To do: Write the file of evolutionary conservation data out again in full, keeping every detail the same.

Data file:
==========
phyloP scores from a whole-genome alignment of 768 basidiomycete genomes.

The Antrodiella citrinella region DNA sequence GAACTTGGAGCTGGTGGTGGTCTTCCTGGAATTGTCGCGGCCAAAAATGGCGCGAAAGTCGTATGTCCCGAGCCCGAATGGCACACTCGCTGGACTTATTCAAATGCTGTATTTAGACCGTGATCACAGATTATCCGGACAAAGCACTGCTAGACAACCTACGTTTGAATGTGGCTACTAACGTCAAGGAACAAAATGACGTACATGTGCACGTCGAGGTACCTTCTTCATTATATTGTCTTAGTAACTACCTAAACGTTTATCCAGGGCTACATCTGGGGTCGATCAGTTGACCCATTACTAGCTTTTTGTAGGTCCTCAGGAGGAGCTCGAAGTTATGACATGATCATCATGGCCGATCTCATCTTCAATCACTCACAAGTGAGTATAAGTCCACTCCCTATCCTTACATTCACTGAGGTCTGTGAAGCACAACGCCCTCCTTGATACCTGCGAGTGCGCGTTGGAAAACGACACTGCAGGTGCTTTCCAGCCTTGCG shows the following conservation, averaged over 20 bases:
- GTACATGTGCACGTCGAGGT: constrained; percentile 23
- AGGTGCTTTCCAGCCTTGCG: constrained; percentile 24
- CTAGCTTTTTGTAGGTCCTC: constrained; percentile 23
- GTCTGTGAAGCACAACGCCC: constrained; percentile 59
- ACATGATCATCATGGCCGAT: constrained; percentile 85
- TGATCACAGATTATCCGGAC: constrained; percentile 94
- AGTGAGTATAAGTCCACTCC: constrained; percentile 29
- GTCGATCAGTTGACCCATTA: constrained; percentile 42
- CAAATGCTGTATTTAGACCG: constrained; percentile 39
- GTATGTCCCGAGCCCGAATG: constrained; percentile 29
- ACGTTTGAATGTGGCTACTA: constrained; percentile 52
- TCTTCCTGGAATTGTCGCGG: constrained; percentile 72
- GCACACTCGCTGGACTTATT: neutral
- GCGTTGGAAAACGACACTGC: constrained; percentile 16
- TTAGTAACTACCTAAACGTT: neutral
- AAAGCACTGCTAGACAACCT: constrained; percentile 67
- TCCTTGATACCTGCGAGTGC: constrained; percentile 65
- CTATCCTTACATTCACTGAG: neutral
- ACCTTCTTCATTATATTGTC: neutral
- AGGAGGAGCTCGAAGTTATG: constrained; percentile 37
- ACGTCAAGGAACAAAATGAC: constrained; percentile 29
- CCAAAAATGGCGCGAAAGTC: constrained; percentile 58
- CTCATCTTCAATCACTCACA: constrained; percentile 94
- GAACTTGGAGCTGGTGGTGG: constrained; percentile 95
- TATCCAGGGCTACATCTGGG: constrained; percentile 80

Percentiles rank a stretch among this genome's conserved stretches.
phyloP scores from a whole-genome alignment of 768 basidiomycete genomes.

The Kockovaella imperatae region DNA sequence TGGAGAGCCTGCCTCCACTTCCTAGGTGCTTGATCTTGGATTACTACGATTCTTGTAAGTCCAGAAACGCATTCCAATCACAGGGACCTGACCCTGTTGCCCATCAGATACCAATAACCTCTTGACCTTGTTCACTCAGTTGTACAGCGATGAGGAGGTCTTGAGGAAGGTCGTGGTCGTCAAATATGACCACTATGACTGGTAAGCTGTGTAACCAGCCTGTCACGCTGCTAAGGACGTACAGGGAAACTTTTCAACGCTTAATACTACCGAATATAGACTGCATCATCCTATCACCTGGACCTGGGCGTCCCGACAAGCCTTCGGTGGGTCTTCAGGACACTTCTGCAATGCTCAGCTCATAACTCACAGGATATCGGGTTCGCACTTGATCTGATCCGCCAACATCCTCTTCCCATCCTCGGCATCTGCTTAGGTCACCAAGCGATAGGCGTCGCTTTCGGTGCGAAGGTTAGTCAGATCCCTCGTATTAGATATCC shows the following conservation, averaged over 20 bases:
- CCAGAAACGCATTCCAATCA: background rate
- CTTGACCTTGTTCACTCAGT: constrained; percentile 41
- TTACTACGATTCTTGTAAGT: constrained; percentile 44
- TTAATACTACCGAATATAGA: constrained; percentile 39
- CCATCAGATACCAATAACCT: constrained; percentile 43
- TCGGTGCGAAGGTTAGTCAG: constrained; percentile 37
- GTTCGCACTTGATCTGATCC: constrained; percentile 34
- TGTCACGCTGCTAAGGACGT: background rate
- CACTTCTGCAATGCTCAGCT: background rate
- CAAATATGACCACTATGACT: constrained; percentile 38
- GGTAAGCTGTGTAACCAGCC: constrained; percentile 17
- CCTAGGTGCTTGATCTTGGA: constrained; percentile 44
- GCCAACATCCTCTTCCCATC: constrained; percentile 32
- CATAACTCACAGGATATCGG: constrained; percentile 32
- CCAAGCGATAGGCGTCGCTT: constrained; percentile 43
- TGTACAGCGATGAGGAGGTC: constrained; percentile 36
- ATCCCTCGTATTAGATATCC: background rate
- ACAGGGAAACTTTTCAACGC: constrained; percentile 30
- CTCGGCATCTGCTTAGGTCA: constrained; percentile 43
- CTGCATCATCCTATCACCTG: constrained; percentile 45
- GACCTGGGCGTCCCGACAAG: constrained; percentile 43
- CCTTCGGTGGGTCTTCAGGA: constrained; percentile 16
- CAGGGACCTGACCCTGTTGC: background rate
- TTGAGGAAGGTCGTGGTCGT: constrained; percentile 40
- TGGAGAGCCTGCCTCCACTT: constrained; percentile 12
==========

phyloP scores from a whole-genome alignment of 768 basidiomycete genomes.

The Antrodiella citrinella region DNA sequence GAACTTGGAGCTGGTGGTGGTCTTCCTGGAATTGTCGCGGCCAAAAATGGCGCGAAAGTCGTATGTCCCGAGCCCGAATGGCACACTCGCTGGACTTATTCAAATGCTGTATTTAGACCGTGATCACAGATTATCCGGACAAAGCACTGCTAGACAACCTACGTTTGAATGTGGCTACTAACGTCAAGGAACAAAATGACGTACATGTGCACGTCGAGGTACCTTCTTCATTATATTGTCTTAGTAACTACCTAAACGTTTATCCAGGGCTACATCTGGGGTCGATCAGTTGACCCATTACTAGCTTTTTGTAGGTCCTCAGGAGGAGCTCGAAGTTATGACATGATCATCATGGCCGATCTCATCTTCAATCACTCACAAGTGAGTATAAGTCCACTCCCTATCCTTACATTCACTGAGGTCTGTGAAGCACAACGCCCTCCTTGATACCTGCGAGTGCGCGTTGGAAAACGACACTGCAGGTGCTTTCCAGCCTTGCG shows the following conservation, averaged over 20 bases:
- GTACATGTGCACGTCGAGGT: constrained; percentile 23
- AGGTGCTTTCCAGCCTTGCG: constrained; percentile 24
- CTAGCTTTTTGTAGGTCCTC: constrained; percentile 23
- GTCTGTGAAGCACAACGCCC: constrained; percentile 59
- ACATGATCATCATGGCCGAT: constrained; percentile 85
- TGATCACAGATTATCCGGAC: constrained; percentile 94
- AGTGAGTATAAGTCCACTCC: constrained; percentile 29
- GTCGATCAGTTGACCCATTA: constrained; percentile 42
- CAAATGCTGTATTTAGACCG: constrained; percentile 39
- GTATGTCCCGAGCCCGAATG: constrained; percentile 29
- ACGTTTGAATGTGGCTACTA: constrained; percentile 52
- TCTTCCTGGAATTGTCGCGG: constrained; percentile 72
- GCACACTCGCTGGACTTATT: neutral
- GCGTTGGAAAACGACACTGC: constrained; percentile 16
- TTAGTAACTACCTAAACGTT: neutral
- AAAGCACTGCTAGACAACCT: constrained; percentile 67
- TCCTTGATACCTGCGAGTGC: constrained; percentile 65
- CTATCCTTACATTCACTGAG: neutral
- ACCTTCTTCATTATATTGTC: neutral
- AGGAGGAGCTCGAAGTTATG: constrained; percentile 37
- ACGTCAAGGAACAAAATGAC: constrained; percentile 29
- CCAAAAATGGCGCGAAAGTC: constrained; percentile 58
- CTCATCTTCAATCACTCACA: constrained; percentile 94
- GAACTTGGAGCTGGTGGTGG: constrained; percentile 95
- TATCCAGGGCTACATCTGGG: constrained; percentile 80

Percentiles rank a stretch among this genome's conserved stretches.
phyloP scores from a whole-genome alignment of 768 basidiomycete genomes.

The Kockovaella imperatae region DNA sequence TGGAGAGCCTGCCTCCACTTCCTAGGTGCTTGATCTTGGATTACTACGATTCTTGTAAGTCCAGAAACGCATTCCAATCACAGGGACCTGACCCTGTTGCCCATCAGATACCAATAACCTCTTGACCTTGTTCACTCAGTTGTACAGCGATGAGGAGGTCTTGAGGAAGGTCGTGGTCGTCAAATATGACCACTATGACTGGTAAGCTGTGTAACCAGCCTGTCACGCTGCTAAGGACGTACAGGGAAACTTTTCAACGCTTAATACTACCGAATATAGACTGCATCATCCTATCACCTGGACCTGGGCGTCCCGACAAGCCTTCGGTGGGTCTTCAGGACACTTCTGCAATGCTCAGCTCATAACTCACAGGATATCGGGTTCGCACTTGATCTGATCCGCCAACATCCTCTTCCCATCCTCGGCATCTGCTTAGGTCACCAAGCGATAGGCGTCGCTTTCGGTGCGAAGGTTAGTCAGATCCCTCGTATTAGATATCC shows the following conservation, averaged over 20 bases:
- CCAGAAACGCATTCCAATCA: background rate
- CTTGACCTTGTTCACTCAGT: constrained; percentile 41
- TTACTACGATTCTTGTAAGT: constrained; percentile 44
- TTAATACTACCGAATATAGA: constrained; percentile 39
- CCATCAGATACCAATAACCT: constrained; percentile 43
- TCGGTGCGAAGGTTAGTCAG: constrained; percentile 37
- GTTCGCACTTGATCTGATCC: constrained; percentile 34
- TGTCACGCTGCTAAGGACGT: background rate
- CACTTCTGCAATGCTCAGCT: background rate
- CAAATATGACCACTATGACT: constrained; percentile 38
- GGTAAGCTGTGTAACCAGCC: constrained; percentile 17
- CCTAGGTGCTTGATCTTGGA: constrained; percentile 44
- GCCAACATCCTCTTCCCATC: constrained; percentile 32
- CATAACTCACAGGATATCGG: constrained; percentile 32
- CCAAGCGATAGGCGTCGCTT: constrained; percentile 43
- TGTACAGCGATGAGGAGGTC: constrained; percentile 36
- ATCCCTCGTATTAGATATCC: background rate
- ACAGGGAAACTTTTCAACGC: constrained; percentile 30
- CTCGGCATCTGCTTAGGTCA: constrained; percentile 43
- CTGCATCATCCTATCACCTG: constrained; percentile 45
- GACCTGGGCGTCCCGACAAG: constrained; percentile 43
- CCTTCGGTGGGTCTTCAGGA: constrained; percentile 16
- CAGGGACCTGACCCTGTTGC: background rate
- TTGAGGAAGGTCGTGGTCGT: constrained; percentile 40
- TGGAGAGCCTGCCTCCACTT: constrained; percentile 12